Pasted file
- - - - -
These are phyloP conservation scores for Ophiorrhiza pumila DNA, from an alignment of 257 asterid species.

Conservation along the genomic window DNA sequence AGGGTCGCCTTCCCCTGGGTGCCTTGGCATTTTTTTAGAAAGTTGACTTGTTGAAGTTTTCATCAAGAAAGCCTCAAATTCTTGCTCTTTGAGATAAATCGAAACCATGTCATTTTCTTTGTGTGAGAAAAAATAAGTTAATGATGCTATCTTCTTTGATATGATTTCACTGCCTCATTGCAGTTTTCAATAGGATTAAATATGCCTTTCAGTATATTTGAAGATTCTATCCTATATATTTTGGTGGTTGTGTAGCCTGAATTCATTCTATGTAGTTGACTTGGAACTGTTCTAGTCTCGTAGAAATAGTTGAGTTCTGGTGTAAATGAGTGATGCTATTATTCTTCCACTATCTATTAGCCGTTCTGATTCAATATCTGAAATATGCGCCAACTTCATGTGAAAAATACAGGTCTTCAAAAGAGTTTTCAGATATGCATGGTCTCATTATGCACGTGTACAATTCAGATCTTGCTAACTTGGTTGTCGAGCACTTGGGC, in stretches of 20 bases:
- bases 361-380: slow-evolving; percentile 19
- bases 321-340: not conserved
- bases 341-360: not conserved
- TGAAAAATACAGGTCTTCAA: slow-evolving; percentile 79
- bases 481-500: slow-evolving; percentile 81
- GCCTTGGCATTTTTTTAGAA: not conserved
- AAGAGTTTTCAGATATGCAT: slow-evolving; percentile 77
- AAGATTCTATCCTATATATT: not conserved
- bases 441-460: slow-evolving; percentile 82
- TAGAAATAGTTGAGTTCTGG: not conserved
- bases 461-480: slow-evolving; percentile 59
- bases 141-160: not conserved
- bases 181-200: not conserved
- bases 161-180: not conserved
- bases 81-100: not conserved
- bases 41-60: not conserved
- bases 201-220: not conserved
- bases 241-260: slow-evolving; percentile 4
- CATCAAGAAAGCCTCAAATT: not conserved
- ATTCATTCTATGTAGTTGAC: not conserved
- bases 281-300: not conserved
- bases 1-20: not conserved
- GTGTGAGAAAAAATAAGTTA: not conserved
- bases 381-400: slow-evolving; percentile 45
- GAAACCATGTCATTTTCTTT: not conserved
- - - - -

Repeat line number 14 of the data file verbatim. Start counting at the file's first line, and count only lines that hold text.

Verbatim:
- bases 141-160: not conserved